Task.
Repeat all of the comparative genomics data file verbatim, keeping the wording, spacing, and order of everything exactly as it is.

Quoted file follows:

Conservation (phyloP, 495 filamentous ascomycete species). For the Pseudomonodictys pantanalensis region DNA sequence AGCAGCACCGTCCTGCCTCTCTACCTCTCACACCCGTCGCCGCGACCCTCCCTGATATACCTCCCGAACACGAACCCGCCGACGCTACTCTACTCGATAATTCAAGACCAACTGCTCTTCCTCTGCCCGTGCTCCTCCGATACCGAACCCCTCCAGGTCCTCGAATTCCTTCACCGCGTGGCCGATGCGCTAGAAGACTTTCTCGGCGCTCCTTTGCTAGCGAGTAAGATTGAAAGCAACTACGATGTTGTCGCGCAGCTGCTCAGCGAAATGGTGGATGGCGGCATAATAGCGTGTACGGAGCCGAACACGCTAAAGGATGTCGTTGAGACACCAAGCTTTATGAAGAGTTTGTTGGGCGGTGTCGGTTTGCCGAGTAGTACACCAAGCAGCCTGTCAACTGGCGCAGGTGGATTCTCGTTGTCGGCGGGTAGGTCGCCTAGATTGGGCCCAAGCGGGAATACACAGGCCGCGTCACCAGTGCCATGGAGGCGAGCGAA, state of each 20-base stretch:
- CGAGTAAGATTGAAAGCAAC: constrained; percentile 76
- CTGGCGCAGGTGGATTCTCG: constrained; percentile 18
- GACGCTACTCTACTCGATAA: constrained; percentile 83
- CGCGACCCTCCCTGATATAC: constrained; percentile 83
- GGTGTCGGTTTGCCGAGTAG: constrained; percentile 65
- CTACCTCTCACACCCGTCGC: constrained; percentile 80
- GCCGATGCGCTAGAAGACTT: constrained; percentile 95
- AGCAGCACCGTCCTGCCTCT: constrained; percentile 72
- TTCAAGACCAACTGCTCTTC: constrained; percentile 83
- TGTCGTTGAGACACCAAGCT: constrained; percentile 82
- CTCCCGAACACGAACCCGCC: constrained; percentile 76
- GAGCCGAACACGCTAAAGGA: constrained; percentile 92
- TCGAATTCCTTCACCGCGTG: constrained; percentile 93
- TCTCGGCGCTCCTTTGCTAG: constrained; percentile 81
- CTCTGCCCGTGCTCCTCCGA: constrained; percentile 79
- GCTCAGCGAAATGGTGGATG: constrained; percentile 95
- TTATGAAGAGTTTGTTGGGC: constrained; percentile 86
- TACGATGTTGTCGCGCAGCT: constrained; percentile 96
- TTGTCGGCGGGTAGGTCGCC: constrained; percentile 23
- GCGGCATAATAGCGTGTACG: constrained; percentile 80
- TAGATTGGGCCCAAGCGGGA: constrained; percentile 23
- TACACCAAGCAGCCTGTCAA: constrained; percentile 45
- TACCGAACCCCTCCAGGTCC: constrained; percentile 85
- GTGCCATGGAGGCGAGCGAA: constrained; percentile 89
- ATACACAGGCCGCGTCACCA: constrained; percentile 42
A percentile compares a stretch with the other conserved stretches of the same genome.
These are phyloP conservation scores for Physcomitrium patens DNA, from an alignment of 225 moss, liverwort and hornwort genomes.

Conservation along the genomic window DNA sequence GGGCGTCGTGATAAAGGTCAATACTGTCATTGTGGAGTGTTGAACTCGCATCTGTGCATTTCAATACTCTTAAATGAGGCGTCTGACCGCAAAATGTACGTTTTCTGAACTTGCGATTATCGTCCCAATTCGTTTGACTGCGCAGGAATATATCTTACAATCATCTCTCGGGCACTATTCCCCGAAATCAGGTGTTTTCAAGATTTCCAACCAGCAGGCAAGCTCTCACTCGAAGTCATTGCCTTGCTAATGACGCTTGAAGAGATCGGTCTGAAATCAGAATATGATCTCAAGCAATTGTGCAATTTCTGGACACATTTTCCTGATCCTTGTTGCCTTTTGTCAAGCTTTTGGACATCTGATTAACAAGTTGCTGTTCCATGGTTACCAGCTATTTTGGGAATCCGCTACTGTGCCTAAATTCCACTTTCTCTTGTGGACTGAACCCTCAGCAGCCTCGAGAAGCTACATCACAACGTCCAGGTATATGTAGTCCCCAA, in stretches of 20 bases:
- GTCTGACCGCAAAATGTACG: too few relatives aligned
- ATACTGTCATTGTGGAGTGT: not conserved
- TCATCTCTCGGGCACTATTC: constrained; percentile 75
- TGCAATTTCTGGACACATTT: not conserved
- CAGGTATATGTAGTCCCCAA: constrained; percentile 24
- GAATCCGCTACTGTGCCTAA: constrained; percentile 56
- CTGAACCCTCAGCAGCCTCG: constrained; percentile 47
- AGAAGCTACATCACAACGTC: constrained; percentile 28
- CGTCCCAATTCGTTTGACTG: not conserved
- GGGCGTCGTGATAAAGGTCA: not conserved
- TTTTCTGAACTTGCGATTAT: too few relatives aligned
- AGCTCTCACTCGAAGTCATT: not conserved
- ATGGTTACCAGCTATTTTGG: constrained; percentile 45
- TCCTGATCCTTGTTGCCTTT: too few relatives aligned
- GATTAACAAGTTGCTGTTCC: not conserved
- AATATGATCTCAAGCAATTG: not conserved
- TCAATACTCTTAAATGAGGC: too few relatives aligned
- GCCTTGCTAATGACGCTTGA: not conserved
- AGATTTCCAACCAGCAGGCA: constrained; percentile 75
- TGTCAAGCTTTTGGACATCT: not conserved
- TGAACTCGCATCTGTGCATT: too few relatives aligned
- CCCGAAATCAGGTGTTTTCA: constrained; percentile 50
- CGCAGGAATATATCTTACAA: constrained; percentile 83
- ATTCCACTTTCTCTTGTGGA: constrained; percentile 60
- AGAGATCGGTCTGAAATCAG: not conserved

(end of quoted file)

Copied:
Conservation (phyloP, 495 filamentous ascomycete species). For the Pseudomonodictys pantanalensis region DNA sequence AGCAGCACCGTCCTGCCTCTCTACCTCTCACACCCGTCGCCGCGACCCTCCCTGATATACCTCCCGAACACGAACCCGCCGACGCTACTCTACTCGATAATTCAAGACCAACTGCTCTTCCTCTGCCCGTGCTCCTCCGATACCGAACCCCTCCAGGTCCTCGAATTCCTTCACCGCGTGGCCGATGCGCTAGAAGACTTTCTCGGCGCTCCTTTGCTAGCGAGTAAGATTGAAAGCAACTACGATGTTGTCGCGCAGCTGCTCAGCGAAATGGTGGATGGCGGCATAATAGCGTGTACGGAGCCGAACACGCTAAAGGATGTCGTTGAGACACCAAGCTTTATGAAGAGTTTGTTGGGCGGTGTCGGTTTGCCGAGTAGTACACCAAGCAGCCTGTCAACTGGCGCAGGTGGATTCTCGTTGTCGGCGGGTAGGTCGCCTAGATTGGGCCCAAGCGGGAATACACAGGCCGCGTCACCAGTGCCATGGAGGCGAGCGAA, state of each 20-base stretch:
- CGAGTAAGATTGAAAGCAAC: constrained; percentile 76
- CTGGCGCAGGTGGATTCTCG: constrained; percentile 18
- GACGCTACTCTACTCGATAA: constrained; percentile 83
- CGCGACCCTCCCTGATATAC: constrained; percentile 83
- GGTGTCGGTTTGCCGAGTAG: constrained; percentile 65
- CTACCTCTCACACCCGTCGC: constrained; percentile 80
- GCCGATGCGCTAGAAGACTT: constrained; percentile 95
- AGCAGCACCGTCCTGCCTCT: constrained; percentile 72
- TTCAAGACCAACTGCTCTTC: constrained; percentile 83
- TGTCGTTGAGACACCAAGCT: constrained; percentile 82
- CTCCCGAACACGAACCCGCC: constrained; percentile 76
- GAGCCGAACACGCTAAAGGA: constrained; percentile 92
- TCGAATTCCTTCACCGCGTG: constrained; percentile 93
- TCTCGGCGCTCCTTTGCTAG: constrained; percentile 81
- CTCTGCCCGTGCTCCTCCGA: constrained; percentile 79
- GCTCAGCGAAATGGTGGATG: constrained; percentile 95
- TTATGAAGAGTTTGTTGGGC: constrained; percentile 86
- TACGATGTTGTCGCGCAGCT: constrained; percentile 96
- TTGTCGGCGGGTAGGTCGCC: constrained; percentile 23
- GCGGCATAATAGCGTGTACG: constrained; percentile 80
- TAGATTGGGCCCAAGCGGGA: constrained; percentile 23
- TACACCAAGCAGCCTGTCAA: constrained; percentile 45
- TACCGAACCCCTCCAGGTCC: constrained; percentile 85
- GTGCCATGGAGGCGAGCGAA: constrained; percentile 89
- ATACACAGGCCGCGTCACCA: constrained; percentile 42
A percentile compares a stretch with the other conserved stretches of the same genome.
These are phyloP conservation scores for Physcomitrium patens DNA, from an alignment of 225 moss, liverwort and hornwort genomes.

Conservation along the genomic window DNA sequence GGGCGTCGTGATAAAGGTCAATACTGTCATTGTGGAGTGTTGAACTCGCATCTGTGCATTTCAATACTCTTAAATGAGGCGTCTGACCGCAAAATGTACGTTTTCTGAACTTGCGATTATCGTCCCAATTCGTTTGACTGCGCAGGAATATATCTTACAATCATCTCTCGGGCACTATTCCCCGAAATCAGGTGTTTTCAAGATTTCCAACCAGCAGGCAAGCTCTCACTCGAAGTCATTGCCTTGCTAATGACGCTTGAAGAGATCGGTCTGAAATCAGAATATGATCTCAAGCAATTGTGCAATTTCTGGACACATTTTCCTGATCCTTGTTGCCTTTTGTCAAGCTTTTGGACATCTGATTAACAAGTTGCTGTTCCATGGTTACCAGCTATTTTGGGAATCCGCTACTGTGCCTAAATTCCACTTTCTCTTGTGGACTGAACCCTCAGCAGCCTCGAGAAGCTACATCACAACGTCCAGGTATATGTAGTCCCCAA, in stretches of 20 bases:
- GTCTGACCGCAAAATGTACG: too few relatives aligned
- ATACTGTCATTGTGGAGTGT: not conserved
- TCATCTCTCGGGCACTATTC: constrained; percentile 75
- TGCAATTTCTGGACACATTT: not conserved
- CAGGTATATGTAGTCCCCAA: constrained; percentile 24
- GAATCCGCTACTGTGCCTAA: constrained; percentile 56
- CTGAACCCTCAGCAGCCTCG: constrained; percentile 47
- AGAAGCTACATCACAACGTC: constrained; percentile 28
- CGTCCCAATTCGTTTGACTG: not conserved
- GGGCGTCGTGATAAAGGTCA: not conserved
- TTTTCTGAACTTGCGATTAT: too few relatives aligned
- AGCTCTCACTCGAAGTCATT: not conserved
- ATGGTTACCAGCTATTTTGG: constrained; percentile 45
- TCCTGATCCTTGTTGCCTTT: too few relatives aligned
- GATTAACAAGTTGCTGTTCC: not conserved
- AATATGATCTCAAGCAATTG: not conserved
- TCAATACTCTTAAATGAGGC: too few relatives aligned
- GCCTTGCTAATGACGCTTGA: not conserved
- AGATTTCCAACCAGCAGGCA: constrained; percentile 75
- TGTCAAGCTTTTGGACATCT: not conserved
- TGAACTCGCATCTGTGCATT: too few relatives aligned
- CCCGAAATCAGGTGTTTTCA: constrained; percentile 50
- CGCAGGAATATATCTTACAA: constrained; percentile 83
- ATTCCACTTTCTCTTGTGGA: constrained; percentile 60
- AGAGATCGGTCTGAAATCAG: not conserved